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In the fourteenth chapter of the first book of his treatise On the Holy Spirit, St. Ambrose does something interesting with story of Gideon (Judges 7:16-22):

when Gideon was about to overcome the Midianites, he commanded three hundred men to take pitchers, and to hold lighted torches inside the pitchers, and trumpets in their right hands. Our predecessors have preserved the explanation received from the apostles, that the pitchers are our bodies, fashioned of clay, which know not fear if they burn with the fervour of the grace of the Spirit, and bear witness to the passion of the Lord Jesus with a loud confession of the Voice.

This is an example of how the Fathers of the Church play with the imagery of the Old Testament. Note where he goes:

What, then, is that fire? Not certainly one made up of common twigs, or roaring with the burning of the reeds of the woods, but that fire which improves good deeds like gold, and consumes sins like stubble. This is undoubtedly the Holy Spirit, Who is called both the fire and light of the countenance of God; light as we said above: ‘The light of Thy countenance has been sealed upon us, O Lord’ (Ps. 4:6). What is, then, the light that is sealed, but that of the seal of the Spirit, believing in Whom, ‘ye were sealed,’ he says, ‘with the Holy Spirit of promise’ (Eph. 1:13).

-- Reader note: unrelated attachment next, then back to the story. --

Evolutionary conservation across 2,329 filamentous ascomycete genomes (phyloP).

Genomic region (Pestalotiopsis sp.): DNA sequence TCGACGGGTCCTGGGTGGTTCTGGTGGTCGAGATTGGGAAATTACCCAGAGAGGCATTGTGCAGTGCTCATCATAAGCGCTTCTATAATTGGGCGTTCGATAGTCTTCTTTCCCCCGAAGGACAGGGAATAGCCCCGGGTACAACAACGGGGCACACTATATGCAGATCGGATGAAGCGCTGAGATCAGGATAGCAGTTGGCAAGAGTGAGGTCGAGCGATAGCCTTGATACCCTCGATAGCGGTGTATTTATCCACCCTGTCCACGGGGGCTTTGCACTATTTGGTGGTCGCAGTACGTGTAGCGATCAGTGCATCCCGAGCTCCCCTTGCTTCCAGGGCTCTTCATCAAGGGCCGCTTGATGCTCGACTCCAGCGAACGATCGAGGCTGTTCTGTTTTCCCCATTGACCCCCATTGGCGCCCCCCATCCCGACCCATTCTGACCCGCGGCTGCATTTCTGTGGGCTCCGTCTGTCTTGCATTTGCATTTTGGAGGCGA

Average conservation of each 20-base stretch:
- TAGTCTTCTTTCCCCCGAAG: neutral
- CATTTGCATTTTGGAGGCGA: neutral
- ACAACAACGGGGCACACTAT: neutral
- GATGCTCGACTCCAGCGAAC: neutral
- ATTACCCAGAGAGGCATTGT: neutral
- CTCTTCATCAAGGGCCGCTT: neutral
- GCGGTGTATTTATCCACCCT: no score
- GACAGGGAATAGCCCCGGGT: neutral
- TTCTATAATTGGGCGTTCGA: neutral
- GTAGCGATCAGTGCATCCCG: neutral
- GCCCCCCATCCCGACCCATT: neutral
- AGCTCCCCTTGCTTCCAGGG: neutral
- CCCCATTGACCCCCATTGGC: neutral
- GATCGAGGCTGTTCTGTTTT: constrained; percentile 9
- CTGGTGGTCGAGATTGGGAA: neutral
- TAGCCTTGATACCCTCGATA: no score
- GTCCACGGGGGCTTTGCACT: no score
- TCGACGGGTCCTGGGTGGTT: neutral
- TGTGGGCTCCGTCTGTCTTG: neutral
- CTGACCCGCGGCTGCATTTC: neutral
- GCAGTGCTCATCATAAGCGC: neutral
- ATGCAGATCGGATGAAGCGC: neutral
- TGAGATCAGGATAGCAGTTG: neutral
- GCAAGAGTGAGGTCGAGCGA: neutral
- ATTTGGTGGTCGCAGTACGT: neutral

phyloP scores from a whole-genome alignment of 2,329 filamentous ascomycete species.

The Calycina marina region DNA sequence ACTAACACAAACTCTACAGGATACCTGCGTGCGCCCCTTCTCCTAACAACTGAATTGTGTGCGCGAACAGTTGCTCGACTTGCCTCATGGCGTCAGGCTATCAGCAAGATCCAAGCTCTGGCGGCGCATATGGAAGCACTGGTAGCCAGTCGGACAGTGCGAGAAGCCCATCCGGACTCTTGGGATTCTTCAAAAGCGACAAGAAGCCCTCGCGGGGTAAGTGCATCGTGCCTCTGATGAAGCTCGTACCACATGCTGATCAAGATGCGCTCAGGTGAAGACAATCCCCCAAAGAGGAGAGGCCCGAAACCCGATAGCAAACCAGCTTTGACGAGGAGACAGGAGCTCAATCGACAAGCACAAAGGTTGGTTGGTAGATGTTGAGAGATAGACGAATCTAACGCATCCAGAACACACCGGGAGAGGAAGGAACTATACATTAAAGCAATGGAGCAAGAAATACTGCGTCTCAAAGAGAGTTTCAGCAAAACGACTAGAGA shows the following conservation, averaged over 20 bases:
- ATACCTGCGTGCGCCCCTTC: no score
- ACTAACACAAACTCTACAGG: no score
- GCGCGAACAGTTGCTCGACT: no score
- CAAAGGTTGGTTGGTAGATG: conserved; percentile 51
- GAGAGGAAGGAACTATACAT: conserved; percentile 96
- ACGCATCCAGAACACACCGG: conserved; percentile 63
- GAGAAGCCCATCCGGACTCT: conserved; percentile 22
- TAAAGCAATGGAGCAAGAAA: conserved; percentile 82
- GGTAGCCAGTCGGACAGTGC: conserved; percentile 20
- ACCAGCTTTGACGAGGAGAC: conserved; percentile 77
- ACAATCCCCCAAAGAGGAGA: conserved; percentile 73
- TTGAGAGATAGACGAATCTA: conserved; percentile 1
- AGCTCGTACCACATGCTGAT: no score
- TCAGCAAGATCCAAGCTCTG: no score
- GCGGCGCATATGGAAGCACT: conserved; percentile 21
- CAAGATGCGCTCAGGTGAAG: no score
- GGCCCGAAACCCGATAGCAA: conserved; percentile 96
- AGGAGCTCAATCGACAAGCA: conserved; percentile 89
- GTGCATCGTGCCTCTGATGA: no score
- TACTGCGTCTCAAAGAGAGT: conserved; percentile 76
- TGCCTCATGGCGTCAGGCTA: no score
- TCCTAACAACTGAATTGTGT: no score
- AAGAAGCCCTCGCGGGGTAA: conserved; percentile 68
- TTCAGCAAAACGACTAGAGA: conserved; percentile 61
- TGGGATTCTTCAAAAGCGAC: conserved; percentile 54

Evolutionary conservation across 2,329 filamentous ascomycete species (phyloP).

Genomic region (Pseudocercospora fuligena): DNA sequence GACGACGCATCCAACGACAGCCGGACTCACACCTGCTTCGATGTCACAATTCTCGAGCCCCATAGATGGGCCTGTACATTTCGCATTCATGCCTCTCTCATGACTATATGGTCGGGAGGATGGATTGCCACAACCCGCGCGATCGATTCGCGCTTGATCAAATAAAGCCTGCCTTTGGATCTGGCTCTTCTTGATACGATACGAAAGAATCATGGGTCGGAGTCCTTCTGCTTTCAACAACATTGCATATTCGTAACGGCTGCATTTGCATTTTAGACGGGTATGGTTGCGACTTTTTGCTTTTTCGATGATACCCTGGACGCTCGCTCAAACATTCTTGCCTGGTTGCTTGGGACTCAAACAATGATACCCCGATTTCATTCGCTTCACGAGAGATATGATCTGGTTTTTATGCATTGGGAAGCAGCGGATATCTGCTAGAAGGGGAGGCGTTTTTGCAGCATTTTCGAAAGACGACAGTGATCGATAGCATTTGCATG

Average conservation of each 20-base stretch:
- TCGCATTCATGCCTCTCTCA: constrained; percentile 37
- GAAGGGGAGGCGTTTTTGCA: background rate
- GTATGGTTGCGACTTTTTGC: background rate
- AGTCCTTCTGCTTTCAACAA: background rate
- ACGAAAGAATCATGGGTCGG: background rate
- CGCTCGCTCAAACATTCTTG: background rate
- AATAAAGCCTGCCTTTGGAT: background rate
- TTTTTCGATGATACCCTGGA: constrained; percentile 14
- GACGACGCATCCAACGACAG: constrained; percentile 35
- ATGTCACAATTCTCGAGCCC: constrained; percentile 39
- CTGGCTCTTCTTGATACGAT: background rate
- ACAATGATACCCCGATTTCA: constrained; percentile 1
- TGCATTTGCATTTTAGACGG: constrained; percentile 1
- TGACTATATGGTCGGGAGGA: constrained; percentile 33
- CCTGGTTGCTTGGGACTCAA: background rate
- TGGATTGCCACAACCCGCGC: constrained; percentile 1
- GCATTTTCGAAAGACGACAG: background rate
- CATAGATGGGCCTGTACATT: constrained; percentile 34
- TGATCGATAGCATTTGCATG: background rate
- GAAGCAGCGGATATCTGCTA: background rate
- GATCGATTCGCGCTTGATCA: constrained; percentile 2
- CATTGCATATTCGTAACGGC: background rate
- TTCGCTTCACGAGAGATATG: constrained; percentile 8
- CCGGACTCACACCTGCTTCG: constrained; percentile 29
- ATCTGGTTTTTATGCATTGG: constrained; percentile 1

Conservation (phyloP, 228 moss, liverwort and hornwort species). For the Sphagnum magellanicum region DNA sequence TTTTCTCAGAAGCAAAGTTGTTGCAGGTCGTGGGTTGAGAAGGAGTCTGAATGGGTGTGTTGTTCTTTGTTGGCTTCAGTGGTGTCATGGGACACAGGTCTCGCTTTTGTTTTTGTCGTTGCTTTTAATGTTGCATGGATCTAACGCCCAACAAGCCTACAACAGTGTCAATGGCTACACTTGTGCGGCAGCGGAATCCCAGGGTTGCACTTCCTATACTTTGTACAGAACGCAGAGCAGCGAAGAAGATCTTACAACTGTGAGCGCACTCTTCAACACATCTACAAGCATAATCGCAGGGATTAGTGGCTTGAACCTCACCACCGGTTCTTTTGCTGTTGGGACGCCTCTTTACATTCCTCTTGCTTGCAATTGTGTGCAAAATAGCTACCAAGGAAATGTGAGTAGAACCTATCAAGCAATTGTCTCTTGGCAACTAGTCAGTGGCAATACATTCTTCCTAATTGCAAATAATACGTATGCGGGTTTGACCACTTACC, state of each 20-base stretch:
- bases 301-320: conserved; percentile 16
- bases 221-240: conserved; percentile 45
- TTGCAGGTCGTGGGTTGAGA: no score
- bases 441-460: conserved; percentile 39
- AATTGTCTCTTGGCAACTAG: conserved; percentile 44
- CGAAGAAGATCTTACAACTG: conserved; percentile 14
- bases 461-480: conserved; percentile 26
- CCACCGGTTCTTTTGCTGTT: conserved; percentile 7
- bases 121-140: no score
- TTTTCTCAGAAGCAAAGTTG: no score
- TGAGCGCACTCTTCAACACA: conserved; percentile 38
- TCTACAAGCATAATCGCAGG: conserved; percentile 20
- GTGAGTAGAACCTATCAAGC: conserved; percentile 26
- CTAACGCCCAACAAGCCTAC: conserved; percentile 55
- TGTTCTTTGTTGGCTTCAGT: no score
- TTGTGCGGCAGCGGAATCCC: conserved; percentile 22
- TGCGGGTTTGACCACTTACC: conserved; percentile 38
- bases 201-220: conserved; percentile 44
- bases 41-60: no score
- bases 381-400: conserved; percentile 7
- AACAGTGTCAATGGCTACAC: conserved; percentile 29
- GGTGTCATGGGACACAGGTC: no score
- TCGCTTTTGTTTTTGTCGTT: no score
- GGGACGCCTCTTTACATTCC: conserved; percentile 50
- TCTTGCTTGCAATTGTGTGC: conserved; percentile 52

Thus, to continue the metaphor that St.Ambrose started with Gideon, the Midianites are sin and death. Despite the fact that our vessels of clay may crack and shatter, the flame which brightly burns inside of us will send sin and death fleeing from the glory of God. Amen.